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Home > Global health care strategy on HIV/AIDS 2011-2015.

World Health Organization. (2011) Global health care strategy on HIV/AIDS 2011-2015. Geneva: World Health Organization.

PDF (Global health care strategy HIV/AIDS 2011-2015) - Published Version

The WHO global health sector strategy on HIV/AIDS, 2011-2015 guides the health sector’s response to HIV. Its goals, consistent with UNAIDS strategy for the same period, “Getting to Zero” and international commitments, are:
• to achieve universal access to HIV prevention, diagnosis, treatment and care interventions for all in need
• to contribute to achieving health-related Millennium Development Goals and their associated targets by 2015.
• The WHO strategy has four strategic directions, each composed of core elements:

Strategic direction 1:
Optimize HIV prevention, diagnosis, treatment and care outcomes
Core elements:
• Revolutionize HIV prevention
• Eliminate new HIV infections in children
• Catalyse the next phase of treatment, care and support
• Provide comprehensive and integrated services for key populations

Strategic direction 2:
Leverage broader health outcomes through HIV responses
Core element:
• Strengthen links between HIV programmes and other health programmes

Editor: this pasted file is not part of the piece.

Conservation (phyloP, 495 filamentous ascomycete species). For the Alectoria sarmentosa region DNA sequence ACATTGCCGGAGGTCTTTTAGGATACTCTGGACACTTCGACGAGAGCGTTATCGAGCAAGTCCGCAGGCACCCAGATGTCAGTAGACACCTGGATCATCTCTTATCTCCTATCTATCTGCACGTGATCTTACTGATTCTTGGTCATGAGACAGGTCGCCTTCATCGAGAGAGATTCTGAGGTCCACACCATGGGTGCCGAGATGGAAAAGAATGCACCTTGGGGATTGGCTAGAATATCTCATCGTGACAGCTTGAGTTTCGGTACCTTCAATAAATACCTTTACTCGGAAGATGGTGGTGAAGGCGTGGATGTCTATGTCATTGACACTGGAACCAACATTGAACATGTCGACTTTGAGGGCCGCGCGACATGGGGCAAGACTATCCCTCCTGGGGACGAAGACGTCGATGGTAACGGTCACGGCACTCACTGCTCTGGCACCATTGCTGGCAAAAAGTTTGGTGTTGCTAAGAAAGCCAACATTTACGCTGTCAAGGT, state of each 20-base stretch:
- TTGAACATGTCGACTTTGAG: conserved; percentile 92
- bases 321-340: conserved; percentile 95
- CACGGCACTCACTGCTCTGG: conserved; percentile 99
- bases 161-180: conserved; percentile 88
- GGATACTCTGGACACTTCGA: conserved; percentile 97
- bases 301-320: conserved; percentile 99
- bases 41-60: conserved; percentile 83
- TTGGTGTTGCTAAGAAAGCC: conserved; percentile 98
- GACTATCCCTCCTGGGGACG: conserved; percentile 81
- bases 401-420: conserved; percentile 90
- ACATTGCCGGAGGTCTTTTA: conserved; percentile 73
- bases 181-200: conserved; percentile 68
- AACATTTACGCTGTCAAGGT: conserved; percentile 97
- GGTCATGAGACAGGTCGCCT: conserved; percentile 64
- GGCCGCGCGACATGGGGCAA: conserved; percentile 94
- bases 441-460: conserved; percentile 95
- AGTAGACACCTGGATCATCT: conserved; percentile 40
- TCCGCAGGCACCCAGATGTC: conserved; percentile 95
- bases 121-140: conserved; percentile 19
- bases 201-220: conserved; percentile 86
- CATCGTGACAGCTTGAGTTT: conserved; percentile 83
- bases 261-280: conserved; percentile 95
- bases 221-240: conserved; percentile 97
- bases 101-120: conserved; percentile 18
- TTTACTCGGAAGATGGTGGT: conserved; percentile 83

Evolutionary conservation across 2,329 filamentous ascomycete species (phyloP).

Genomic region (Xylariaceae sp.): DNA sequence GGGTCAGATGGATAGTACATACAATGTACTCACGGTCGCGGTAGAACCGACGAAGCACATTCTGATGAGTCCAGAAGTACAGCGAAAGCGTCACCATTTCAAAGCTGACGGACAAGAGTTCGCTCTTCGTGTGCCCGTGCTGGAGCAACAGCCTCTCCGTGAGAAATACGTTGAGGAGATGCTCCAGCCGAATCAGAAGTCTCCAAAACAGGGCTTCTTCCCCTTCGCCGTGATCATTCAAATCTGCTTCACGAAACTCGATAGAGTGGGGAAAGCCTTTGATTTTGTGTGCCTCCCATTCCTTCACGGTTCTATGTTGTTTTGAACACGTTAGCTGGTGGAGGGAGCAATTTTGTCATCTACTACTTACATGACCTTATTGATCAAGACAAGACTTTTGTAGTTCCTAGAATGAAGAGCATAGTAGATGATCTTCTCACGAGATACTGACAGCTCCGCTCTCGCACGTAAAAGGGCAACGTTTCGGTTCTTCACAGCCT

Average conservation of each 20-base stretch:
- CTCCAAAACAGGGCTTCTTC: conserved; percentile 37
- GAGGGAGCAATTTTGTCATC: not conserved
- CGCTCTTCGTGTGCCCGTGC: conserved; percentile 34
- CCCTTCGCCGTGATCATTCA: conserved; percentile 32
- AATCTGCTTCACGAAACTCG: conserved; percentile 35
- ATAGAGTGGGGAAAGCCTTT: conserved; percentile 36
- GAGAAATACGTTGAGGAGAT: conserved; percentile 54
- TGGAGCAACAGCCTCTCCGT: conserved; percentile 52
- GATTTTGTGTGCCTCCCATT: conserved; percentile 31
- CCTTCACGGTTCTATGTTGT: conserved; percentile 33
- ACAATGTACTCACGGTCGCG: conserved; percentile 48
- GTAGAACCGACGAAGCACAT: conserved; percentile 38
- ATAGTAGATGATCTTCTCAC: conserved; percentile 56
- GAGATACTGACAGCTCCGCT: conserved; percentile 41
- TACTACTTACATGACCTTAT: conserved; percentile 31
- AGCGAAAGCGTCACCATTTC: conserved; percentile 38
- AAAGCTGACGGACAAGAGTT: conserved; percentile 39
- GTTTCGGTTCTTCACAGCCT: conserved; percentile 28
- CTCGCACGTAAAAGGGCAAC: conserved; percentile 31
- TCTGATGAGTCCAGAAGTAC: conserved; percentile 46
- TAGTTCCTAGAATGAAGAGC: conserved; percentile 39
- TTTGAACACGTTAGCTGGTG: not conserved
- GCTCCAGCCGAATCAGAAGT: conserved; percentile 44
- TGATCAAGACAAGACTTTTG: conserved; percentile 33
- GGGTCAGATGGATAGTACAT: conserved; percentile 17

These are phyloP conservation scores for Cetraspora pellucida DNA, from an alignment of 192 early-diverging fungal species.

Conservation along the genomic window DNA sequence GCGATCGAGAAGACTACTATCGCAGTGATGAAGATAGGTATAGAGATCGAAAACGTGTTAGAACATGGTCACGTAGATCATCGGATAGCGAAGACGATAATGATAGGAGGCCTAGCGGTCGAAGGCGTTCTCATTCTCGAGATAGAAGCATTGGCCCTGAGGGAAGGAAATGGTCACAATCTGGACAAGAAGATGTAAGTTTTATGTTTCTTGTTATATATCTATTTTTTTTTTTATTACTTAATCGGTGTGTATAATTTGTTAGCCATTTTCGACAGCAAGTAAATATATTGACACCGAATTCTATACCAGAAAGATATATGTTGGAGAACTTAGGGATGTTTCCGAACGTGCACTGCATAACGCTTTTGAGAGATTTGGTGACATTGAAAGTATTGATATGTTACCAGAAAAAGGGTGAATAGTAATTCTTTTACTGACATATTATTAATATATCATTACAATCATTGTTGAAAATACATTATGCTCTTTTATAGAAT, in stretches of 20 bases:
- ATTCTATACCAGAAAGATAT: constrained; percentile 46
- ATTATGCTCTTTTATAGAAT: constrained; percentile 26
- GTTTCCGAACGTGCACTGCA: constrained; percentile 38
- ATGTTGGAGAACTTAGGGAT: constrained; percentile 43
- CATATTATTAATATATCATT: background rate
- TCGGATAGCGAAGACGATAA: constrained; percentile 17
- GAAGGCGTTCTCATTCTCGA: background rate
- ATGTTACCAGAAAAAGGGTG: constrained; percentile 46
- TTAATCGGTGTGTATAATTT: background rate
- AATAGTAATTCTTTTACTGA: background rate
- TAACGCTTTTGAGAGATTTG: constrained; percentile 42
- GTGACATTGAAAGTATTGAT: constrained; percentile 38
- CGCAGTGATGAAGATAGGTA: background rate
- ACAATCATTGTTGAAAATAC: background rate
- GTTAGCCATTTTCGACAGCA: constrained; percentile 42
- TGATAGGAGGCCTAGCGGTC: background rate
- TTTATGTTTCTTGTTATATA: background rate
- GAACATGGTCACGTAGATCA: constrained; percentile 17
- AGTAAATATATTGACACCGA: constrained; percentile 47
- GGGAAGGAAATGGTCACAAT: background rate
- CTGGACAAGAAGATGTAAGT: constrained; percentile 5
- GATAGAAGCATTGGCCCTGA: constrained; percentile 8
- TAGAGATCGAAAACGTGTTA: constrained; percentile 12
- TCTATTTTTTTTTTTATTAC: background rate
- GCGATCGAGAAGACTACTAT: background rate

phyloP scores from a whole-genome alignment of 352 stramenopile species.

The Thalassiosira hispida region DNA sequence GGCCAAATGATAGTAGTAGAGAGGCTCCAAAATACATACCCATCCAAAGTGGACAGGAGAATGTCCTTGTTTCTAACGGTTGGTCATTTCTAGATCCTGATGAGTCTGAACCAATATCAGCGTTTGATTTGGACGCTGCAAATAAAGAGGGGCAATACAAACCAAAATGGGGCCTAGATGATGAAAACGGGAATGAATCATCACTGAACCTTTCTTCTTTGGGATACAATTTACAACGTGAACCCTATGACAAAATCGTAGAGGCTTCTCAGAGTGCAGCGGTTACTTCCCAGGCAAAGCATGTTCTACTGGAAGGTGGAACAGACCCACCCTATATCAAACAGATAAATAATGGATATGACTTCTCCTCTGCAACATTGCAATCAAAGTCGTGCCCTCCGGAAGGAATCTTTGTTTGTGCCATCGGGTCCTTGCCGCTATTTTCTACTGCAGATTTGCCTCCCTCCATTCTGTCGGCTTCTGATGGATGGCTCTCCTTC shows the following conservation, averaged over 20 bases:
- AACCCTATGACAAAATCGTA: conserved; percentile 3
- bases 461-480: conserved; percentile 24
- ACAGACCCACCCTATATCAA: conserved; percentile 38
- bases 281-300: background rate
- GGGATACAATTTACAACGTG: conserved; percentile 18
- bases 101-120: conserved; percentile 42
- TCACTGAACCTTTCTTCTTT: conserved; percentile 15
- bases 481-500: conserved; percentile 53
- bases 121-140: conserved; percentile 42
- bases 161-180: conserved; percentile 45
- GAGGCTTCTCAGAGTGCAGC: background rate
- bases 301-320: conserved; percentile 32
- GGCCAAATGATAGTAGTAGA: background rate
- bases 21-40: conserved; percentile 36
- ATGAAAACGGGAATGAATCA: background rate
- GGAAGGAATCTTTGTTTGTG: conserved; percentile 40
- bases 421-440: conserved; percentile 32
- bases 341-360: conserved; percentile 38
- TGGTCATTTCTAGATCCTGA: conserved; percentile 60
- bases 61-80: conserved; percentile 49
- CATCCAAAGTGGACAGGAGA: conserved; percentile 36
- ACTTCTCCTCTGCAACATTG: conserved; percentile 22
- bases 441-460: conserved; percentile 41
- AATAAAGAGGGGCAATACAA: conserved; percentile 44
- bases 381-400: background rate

Strategic direction 3:
Build strong and sustainable systems
Core element:
• Strengthen the six building blocks of health systems

Strategic direction 4:
Reduce vulnerability and remove structural barriers to accessing services
Core elements:
• Promote gender equality and remove harmful gender norms
• Advance human rights and promote health equity
• Ensure health in all policies, laws and regulations.

Recommended country actions and contributions of WHO
Each of the above core elements contains a number of specific work areas. For each work area recommended country actions and WHO’s contributions are outlined, with definitions of respective roles, responsibilities and collaborating organizations. Country actions are necessarily focused on developing, adapting, implementing and evaluating national HIV responses in order to meet the national goals and targets of those of the strategy and to contribute to the multi-sectoral response to HIV.

WHO’s contributions focus on providing normative guidance, policy advice and implementation guidance, and developing and disseminating a broad range of products and services to support country action.

The main themes across all activities are: improving the efficiency and effectiveness of HIV responses, better integrating HIV programmes with other health programmes, supporting the strengthening of health and community systems, improving health access and equity, and ensuring that the health sector informs broader multi-sectoral responses, such as legal and policy reform.

Strategy implementation: monitoring and evaluating progress
The strategy includes details about how both countries and WHO will monitor progress in putting the strategy into action, including guidance on reporting - ranging from health information systems (including HIV surveillance) to reporting mechanisms at national and global levels with a series of existing and proposed indicators.

The need for coordinated, evidence-based health sector action on HIV - building on the impressive progress that has been made to date - has never been greater. The strategy is the blueprint for that action.

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